Oesterreicher gradually abandoned his “missionary” approach to the Jews and increasingly called his work ecumenical. He and like-minded Christians tried to figure out how to ground their belief in continued vocation of Jewish people in Christian scripture. If the battle before the war was against the superficial assumptions of Nazi racism, after the war it took aim at the deeply rooted beliefs of Christian anti-Judaism. In the former period, the converts argued that, yes, Jews can be baptized. In the second period, even if they continued to believe that Jews must be baptized to escape the curse of rejecting Christ, these thinkers began pondering the nature of the supposed curse.
If history was a series of trials sent to punish the Jews for failing to accept Christ, then what meaning did Auschwitz have? Were the Nazis instruments of God’s will, meant to make the Jews finally turn to Christ? To answer yes to this question was obscene, but it was the only answer Catholic theology provided as of 1945. In the years that followed, the converts had to stage a revolution in a church that claimed to be unchanging. They did so by shifting church teaching to Paul’s letter to the Romans, chapters 9–11, where the Apostle, without speaking of baptism or conversion, proclaims that the Jews remain “beloved of God” and that “all Israel will be saved.”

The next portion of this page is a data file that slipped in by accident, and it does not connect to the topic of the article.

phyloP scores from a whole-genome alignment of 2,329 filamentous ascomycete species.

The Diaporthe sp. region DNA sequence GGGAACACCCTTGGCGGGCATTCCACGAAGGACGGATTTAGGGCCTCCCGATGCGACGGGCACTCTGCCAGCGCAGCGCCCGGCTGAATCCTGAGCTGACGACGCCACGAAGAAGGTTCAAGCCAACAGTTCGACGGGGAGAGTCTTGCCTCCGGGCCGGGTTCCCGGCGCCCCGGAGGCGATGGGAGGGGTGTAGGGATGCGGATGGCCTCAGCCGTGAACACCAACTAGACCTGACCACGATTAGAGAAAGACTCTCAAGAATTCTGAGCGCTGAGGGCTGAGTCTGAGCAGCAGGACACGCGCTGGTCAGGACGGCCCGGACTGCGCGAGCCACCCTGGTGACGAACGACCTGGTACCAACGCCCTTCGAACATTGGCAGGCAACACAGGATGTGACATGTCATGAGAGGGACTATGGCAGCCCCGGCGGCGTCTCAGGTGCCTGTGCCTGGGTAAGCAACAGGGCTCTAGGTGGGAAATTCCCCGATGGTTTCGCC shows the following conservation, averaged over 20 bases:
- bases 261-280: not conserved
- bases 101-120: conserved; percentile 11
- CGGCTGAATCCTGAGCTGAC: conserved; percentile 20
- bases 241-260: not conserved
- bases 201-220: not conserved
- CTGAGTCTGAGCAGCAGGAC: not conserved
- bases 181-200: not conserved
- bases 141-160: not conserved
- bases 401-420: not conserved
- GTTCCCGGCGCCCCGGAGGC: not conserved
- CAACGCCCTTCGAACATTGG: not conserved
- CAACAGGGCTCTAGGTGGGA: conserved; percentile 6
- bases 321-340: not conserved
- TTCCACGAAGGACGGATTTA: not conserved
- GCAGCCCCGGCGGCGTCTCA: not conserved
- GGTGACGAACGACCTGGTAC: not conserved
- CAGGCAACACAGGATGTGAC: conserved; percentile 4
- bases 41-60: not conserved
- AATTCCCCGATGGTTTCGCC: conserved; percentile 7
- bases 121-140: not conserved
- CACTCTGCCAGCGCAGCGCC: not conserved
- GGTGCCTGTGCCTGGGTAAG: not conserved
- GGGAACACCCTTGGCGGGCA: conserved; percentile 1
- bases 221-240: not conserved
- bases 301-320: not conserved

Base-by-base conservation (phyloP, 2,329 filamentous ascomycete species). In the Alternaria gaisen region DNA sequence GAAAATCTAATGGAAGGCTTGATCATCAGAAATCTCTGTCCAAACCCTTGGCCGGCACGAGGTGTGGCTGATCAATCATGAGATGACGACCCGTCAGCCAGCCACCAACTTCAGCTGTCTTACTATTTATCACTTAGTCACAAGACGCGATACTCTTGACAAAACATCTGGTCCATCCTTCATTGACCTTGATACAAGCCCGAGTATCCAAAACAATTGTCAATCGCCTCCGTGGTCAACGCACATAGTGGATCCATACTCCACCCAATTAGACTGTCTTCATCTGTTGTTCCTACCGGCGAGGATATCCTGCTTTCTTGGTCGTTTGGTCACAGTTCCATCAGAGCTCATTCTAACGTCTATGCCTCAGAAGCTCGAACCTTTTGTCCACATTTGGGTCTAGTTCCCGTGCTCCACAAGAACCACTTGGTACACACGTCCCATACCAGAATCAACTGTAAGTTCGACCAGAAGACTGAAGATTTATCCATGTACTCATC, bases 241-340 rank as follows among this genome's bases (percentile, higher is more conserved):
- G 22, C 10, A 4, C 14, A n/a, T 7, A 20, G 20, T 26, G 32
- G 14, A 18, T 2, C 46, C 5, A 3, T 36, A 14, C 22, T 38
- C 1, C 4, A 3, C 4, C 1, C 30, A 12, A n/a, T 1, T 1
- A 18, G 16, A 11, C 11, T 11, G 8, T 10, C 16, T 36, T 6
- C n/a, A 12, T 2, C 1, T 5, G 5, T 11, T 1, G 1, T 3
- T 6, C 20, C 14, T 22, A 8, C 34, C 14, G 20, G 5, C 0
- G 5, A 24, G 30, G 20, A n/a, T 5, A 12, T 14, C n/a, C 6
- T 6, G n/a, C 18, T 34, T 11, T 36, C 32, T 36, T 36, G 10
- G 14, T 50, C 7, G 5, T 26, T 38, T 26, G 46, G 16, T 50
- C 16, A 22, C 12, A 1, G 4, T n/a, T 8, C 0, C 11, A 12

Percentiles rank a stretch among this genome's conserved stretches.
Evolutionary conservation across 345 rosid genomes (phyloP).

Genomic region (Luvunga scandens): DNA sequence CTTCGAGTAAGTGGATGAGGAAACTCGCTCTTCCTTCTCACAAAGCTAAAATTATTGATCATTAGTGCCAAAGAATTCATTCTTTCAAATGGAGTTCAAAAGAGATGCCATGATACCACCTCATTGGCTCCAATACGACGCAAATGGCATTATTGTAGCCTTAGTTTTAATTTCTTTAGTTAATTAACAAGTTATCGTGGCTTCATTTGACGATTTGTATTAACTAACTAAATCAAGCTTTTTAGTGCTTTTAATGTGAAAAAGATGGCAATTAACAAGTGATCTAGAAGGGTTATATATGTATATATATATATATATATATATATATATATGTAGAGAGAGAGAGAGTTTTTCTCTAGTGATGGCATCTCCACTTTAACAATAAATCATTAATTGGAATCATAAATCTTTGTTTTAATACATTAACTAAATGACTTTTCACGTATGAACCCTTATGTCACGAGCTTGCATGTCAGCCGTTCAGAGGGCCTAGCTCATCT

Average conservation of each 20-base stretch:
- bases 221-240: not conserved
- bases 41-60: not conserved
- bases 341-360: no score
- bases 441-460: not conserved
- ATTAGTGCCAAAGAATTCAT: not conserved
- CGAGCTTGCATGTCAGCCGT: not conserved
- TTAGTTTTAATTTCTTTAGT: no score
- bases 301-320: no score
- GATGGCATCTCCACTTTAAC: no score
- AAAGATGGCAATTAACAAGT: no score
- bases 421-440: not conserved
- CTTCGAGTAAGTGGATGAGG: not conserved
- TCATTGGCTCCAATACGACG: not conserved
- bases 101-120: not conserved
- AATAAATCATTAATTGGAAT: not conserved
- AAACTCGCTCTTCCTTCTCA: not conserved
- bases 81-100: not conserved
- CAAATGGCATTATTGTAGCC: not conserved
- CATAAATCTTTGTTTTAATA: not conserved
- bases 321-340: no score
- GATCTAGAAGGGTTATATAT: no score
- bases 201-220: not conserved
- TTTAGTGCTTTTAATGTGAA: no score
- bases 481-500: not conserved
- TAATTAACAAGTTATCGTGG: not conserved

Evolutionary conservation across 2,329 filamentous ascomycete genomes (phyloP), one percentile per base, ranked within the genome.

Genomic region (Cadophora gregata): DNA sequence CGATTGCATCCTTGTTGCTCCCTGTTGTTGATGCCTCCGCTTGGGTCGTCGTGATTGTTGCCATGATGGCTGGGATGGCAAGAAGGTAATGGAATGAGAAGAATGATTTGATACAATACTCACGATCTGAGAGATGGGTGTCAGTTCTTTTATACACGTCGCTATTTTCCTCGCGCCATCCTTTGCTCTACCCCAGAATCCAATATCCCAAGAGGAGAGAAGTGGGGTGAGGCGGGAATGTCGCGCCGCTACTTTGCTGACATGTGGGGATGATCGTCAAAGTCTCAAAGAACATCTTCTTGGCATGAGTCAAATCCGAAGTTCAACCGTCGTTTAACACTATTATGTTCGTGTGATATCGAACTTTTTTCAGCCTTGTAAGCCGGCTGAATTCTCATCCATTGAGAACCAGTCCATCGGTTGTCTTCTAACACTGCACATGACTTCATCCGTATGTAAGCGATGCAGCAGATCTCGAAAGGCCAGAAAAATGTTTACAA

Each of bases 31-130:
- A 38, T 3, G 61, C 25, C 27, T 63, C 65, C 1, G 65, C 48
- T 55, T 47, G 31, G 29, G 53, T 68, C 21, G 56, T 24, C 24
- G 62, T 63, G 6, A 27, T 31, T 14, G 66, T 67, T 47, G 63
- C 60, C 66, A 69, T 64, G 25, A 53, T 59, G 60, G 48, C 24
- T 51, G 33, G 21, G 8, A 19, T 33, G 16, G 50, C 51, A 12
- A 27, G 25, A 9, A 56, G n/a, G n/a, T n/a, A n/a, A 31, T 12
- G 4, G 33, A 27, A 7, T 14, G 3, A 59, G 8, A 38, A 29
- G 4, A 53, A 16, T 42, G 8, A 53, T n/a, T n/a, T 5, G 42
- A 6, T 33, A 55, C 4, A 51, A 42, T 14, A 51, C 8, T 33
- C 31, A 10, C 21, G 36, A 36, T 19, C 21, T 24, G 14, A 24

Like Oesterreicher, the thinkers who did the intellectual work that prepared this revolution were overwhelmingly converts. Soon after the war, Thieme joined with concentration camp survivor Gertrud Luckner to publish the Freiburger Rundbrief in southwest Germany, where they made crucial theological breakthroughs on the path to conciliation with the Jews. In Paris, the Rev. Paul Démann, a converted Hungarian Jew, began publishing the review Cahiers Sioniens and, with the help of fellow converts Geza Vermes and Renée Bloch, refuted the anti-Judaism in Catholic school catechisms.
In 1961, Oesterreicher was summoned for work in the Vatican II committee tasked with the “Jewish question,” which became the most difficult issue to face the bishops. At one critical moment in October 1964, priests Gregory Baum and Bruno Hussar joined Oesterreicher in assembling what became the final text of the council’s decree on the Jews, voted on by the bishops a year later. Like Oesterreicher, Baum and Hussar were converts of Jewish background.
They were continuing a trend going back to the First Vatican Council in 1870, when the brothers Lémann — Jews who had become Catholics and priests — presented a draft declaration on relations between the church and Jews, stating that Jews “are always very dear to God” because of their fathers and because Christ has issued from them “according to the flesh.” Without converts to Catholicism, it seems, the Catholic Church would never have “thought its way” out of the challenges of racist anti-Judaism.